What’s in an Interview . . . except Your Soul?

Hello.  This is Detective Gerald Ives—Ald for short and Hives instead of Ives, if you’re headstrong (bolshie) Reynalda Fonne-Werde.  I’m sure I’ll hear about that one.  <LMAO>  Anyway, the gals from the Triple Threat Investigation Agency are enjoying a spa day (another one, must be nice) and asked, begged, me—given I ask a lot of questions for a living—to conduct an interview with The Boss today.  Evidently, their big B would like some practice.  I’m happy to oblige and it will only cost the threesome a dinner at a five-star restaurant, with a great bottle of wine.

Why do you write mysteries?  Genre of preference?

Very much so.  I’ve mentioned this previously, but I was a huge fan of Nancy Drew when I was kid.  I loved solving mysteries, putting together puzzles.  Hence, the desire to write them—my genre of definite and delightful preference.

When did you first realize you wanted to be a writer?

When I was probably six or seven.  As an only child, I had to entertain myself.  Writing and drawing were two regular means.  I loved creating stories as much as I enjoyed crayoning and painting.  When I was around twelve, the “writing bug” really grabbed hold . . . and never let go.

 What was your first book-length story and was it published?

The first manuscript was a historical romance with a western theme set in Texas.  Beautiful feisty heroine meets—clashes with—hunky aggressive hero.  It was never published, but I do believe I still have it in a storage box somewhere.  Maybe, one day, I’ll dig it out.  It would be interesting to compare my writing style back then to present day, and see how I’ve developed.

Describe your present-day writing style.

In a word: narrative.  I tell a story and provide descriptions and details that convey conflict and tension, action, humor, a beginning and an end.  Do I have a distinctive or unique voice?  I believe so, but I’d never be able to “describe” it.  It’s simply . . . me.

It’s said some writers have muses.  Do you? WPmuseA1

Wouldn’t know a muse if it bit me on the butt—but power to those that have a guiding spirit or source of inspiration.  Maybe I could borrow one for a day or two . . . ?

Do you draft a plot and outline before you write a book or let an idea take you where it may?

I always have an idea re a Triple Threat Investigation Agency case—for example, have P.I.s JJ, Rey, and Linda find a body by the canal (which is how the fifth book starts).  I’ll have determined who placed the body there, but not necessarily why.  In fact, the “reason” doesn’t usually present itself until a good 200+ pages have been written.  You could unequivocally say, I go with the flow.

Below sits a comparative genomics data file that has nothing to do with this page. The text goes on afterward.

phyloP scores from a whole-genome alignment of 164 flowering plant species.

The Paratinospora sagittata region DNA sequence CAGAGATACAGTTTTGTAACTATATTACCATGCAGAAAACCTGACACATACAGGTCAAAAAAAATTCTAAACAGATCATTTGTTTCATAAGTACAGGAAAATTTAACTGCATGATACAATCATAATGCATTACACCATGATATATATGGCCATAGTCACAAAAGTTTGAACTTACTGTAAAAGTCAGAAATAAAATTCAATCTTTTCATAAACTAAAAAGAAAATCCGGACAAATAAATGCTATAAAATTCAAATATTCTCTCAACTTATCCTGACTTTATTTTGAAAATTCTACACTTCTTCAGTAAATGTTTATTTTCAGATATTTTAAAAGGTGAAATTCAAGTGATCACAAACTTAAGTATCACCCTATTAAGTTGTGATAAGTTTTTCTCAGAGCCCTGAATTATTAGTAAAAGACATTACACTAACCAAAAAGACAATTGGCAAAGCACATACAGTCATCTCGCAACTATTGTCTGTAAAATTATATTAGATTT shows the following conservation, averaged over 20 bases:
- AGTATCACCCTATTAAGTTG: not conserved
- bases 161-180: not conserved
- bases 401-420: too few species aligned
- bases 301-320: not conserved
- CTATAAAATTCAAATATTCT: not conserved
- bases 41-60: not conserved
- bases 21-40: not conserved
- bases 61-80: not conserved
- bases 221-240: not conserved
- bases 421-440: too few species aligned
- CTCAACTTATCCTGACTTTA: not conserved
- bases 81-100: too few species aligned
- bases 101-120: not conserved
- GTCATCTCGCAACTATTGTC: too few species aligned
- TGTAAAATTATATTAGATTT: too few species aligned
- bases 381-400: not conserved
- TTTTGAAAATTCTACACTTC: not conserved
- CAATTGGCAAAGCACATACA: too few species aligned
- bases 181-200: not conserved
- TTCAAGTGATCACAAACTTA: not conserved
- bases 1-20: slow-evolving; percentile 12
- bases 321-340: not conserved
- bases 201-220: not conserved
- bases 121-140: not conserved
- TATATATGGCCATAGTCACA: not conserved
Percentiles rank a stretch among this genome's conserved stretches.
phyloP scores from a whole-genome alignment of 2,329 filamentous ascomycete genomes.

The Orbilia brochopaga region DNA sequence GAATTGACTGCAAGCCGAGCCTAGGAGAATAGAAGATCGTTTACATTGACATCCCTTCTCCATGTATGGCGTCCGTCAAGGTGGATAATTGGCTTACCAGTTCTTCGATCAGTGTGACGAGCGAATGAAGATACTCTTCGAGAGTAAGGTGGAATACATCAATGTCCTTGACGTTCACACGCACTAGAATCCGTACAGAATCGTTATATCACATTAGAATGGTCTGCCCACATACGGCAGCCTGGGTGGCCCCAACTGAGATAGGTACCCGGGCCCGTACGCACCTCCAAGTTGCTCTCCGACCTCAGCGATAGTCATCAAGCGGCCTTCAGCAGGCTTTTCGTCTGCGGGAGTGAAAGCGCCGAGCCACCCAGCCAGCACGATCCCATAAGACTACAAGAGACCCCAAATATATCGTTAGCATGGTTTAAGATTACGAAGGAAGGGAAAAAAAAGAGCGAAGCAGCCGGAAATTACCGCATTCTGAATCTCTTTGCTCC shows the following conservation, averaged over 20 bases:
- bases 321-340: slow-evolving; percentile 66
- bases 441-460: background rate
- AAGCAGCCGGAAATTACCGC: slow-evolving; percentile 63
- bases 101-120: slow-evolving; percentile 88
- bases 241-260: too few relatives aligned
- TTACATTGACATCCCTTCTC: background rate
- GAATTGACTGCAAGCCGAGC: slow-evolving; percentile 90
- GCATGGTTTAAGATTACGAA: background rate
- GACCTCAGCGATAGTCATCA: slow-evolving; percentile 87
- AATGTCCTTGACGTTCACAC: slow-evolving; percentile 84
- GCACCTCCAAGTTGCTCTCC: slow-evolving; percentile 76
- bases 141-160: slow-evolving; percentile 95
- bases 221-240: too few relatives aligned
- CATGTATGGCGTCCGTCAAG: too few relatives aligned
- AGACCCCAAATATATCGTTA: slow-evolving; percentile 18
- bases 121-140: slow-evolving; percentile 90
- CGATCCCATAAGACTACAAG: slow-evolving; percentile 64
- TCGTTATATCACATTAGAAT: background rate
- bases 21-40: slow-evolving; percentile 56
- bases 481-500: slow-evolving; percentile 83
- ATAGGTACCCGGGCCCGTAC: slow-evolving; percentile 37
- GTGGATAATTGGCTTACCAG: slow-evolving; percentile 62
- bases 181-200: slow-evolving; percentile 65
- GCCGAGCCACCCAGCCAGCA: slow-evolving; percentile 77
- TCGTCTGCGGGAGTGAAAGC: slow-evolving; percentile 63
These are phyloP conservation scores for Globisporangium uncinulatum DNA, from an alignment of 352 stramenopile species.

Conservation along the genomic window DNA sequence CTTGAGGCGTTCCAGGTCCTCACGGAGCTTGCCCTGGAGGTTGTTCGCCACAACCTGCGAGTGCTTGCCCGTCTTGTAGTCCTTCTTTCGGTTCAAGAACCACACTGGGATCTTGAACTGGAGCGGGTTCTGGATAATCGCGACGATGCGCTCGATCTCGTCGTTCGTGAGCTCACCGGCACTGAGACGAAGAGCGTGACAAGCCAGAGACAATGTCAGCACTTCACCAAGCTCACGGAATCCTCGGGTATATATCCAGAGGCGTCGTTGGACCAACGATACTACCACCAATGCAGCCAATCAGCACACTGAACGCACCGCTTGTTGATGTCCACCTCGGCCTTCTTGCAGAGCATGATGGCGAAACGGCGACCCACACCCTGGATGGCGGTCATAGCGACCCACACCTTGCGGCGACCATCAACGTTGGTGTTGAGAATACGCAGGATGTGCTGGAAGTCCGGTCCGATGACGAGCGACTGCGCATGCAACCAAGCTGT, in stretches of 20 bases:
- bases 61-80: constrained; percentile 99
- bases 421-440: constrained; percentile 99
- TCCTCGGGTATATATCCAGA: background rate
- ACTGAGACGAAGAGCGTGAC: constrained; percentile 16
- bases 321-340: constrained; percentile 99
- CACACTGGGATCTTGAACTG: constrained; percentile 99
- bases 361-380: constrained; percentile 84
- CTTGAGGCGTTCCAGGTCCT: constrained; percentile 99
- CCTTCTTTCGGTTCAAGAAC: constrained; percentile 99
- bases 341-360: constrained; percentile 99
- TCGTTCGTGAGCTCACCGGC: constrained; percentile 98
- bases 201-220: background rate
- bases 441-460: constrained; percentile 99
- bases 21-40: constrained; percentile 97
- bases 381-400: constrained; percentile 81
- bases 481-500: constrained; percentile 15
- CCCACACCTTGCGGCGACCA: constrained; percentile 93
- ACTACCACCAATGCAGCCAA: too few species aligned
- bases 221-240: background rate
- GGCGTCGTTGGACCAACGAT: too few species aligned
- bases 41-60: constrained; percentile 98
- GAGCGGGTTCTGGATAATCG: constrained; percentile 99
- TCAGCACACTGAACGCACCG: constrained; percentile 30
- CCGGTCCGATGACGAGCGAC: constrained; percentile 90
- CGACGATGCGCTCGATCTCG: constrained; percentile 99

What sort of research do you do for your books?

I do a lot—anything from local food to drinks, weapons to wounds.  But it’s on an on-going, what-do-I-need-to-know basis.  More than half the research isn’t used, but it’s quite helpful for painting pictures and assembling puzzle pieces, and providing a knowledge base.

As a writer, what is success to you?  How do you measure it?

One type of success is the accomplishment of having completed a project (in my case a book).  It’s an awesome feeling.  The second is the traditional type, if we could call it that, the one most people would claim is having a fruitful and/or prosperous career.  Fellow writers might say: success is having achieved substantial sales and/or become a recognizable name.  Ultimately, however, it’s being able to do what you love . . . and if it pays well, too, that’s doubly fantastic.

So you’re feeling good about having finished “Forever Poi”?

It’s taken forever to complete, so it feels amazing that it’s finally done.  The marketing and promotional components come into play now, as do getting the front and back covers done, the e-book actually uploaded, and all those little [but numerous] “tasks” that go with the completion of a project.  This part of the project tends to lean towards stressful for me, but it’s all—ultimately—good.

If any of your books were to be adapted into a movie, which one would it be?

The Connecticut Corpse Caper was initially written as a one-off, and is near and dear to my heart, so I’d like to see that made into a movie.  An homage to B&W mysteries, it’s campy enough—I believe—to transcend well onto the screen.  In all honesty, though, I confess that I’d love to see the Triple Threat Investigation Agency books developed into a weekly mystery series.  <LOL>  Hey, we’re entitled to our dreams, and that’s [one of] mine.

What are your other dreams?

To move to Hawaii, of course.  To [finally] find contentment and tranquility.  To give back.  To become a better person/Christian.  To become an American, which I’ve wanted with all my heart and soul since I was five; I cry when I hear the anthem . . . cried when I heard it last night.  Allow me to share an astounding YouTube vid featuring seven-year-old Malea.

Is there anything else you’d like to share?

Despite what may sometimes seem like insurmountable odds, never give up, and constantly keep the faith.  It’s not always easy.  In fact, it can be incredibly [excruciatingly] difficult, but it can be done.  Just believe.

And there you have it, folks.  My first un-work-related interview with the Triple Threat Investigation Agency private eyes’ boss.  You know?  I could get to like this.  . . . Maybe I’ll set up a blog of my own.

Cheers.